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Jun 302014
 

Transworld Paper No. 34

by Pierangelo Isernia and Linda Basile

The Transworld Elites Survey explores how American and European elites perceive transatlantic relations and the policies that should be pursued to address the main global challenges across four policy domains, namely: international security, global economy, global environment and climate change, as well as human rights and democracy promotion. The present report offers a preliminary analysis of the survey and its main findings, as well as a comparison with previous data on the same topic relating to elite and mass public opinion, where available. The report is structured as follows: the first part presents the main research goals and the theoretical framework of the project. The second part discusses the fieldwork report and an overview of the target sample, as well as the methodology adopted. The third part offers a detailed analysis of the variables included in the dataset, as well as an executive summary of the main findings.

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Jun 302014
 

Transworld Paper No. 33

by Stefano Braghiroli and Luca Salini

The European Union and the United States are global actors involved in intense relations with third countries and the outside world, which pertain economic, political, diplomatic, and security-related aspects. The US has been facing in recent years a growing number of challenges from non-Western rising powers. The EU has for a while played a more assertive role vis-à-vis the outside world following a process of internal consolidation of its own institutions and structures and these developments seem to reflect a wider process of regionalisation of global relations. This study provides a comprehensive review of the existing surveys addressing the external perceptions of the EU and the US, thereby contributing to drawing their external image in its different shades: their role in the global economy, international security, human rights and democracy promotion.

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Jun 302014
 

Transworld Paper No. 32

by Danilo Di Mauro

This paper focuses on American and European attitudes towards the economy before and during the financial and economic crisis. The analysis concerns six main topics: the importance of the economy, perceptions of the economic situation, support for free-market, attitudes towards globalization, and support for both governmental and international regulation. Results confirm a remarkable effect of the financial and economic crisis on public opinion in Europe and the US for the most part of indicators analyzed. Particularly, people are more concerned with economic matters and pessimist about the economic situation. EU and US publics are less distant than expected, especially during the crisis. Most evident differences concern support for a stronger market regulation. From a first investigation, this seems linked to the trust of American conservatives in the power of “self-regulation” of the market.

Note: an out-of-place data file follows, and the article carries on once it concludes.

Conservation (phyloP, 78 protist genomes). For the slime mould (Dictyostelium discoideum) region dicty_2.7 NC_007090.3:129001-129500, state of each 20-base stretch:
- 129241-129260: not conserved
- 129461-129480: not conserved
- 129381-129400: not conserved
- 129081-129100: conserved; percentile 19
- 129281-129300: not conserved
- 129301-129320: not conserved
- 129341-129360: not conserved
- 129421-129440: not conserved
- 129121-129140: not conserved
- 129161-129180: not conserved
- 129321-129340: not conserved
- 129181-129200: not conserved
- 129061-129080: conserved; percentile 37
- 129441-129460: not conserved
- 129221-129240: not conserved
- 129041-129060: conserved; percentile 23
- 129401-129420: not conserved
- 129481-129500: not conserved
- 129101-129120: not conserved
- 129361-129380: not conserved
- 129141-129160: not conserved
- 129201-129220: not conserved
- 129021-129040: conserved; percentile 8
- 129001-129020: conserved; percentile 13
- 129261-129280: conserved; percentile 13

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Jun 112014
 

Transworld Paper No. 30

by Kristina Puzarina, Jana Pötzschke and Hans Rattinger

This paper provides a comparative analysis of mass and elite orientations towards human rights and democracy promotion in the United States, the European Union, and Turkey. In particular, it focuses on importance, general attitudes, relevant actors as well as policies and instruments within this political area. Survey data from 2000 to 2012 show that people on both sides of the Atlantic share similar views on what constitutes a good democracy. They equally highlight the value of its electoral institutions, social welfare and prospering economy, while uniformly denouncing the importance of civic military control and religious interpretation of the legislature. Contrarily, the role of the main stakeholder seems to be a somewhat conflicting arena for the transatlantic community. In the US, more people trust national governments rather than the UN to decide on human rights. At the same time Europeans see both the EU and the UN as playing an important role in assisting other nations. When it comes to democracy promotion, both Europeans and Americans highly approve election monitoring, initiatives for civil society development and, to certain degree, economic and political sanctions. Whereas military involvement stands out as the least supported initiative for these publics.

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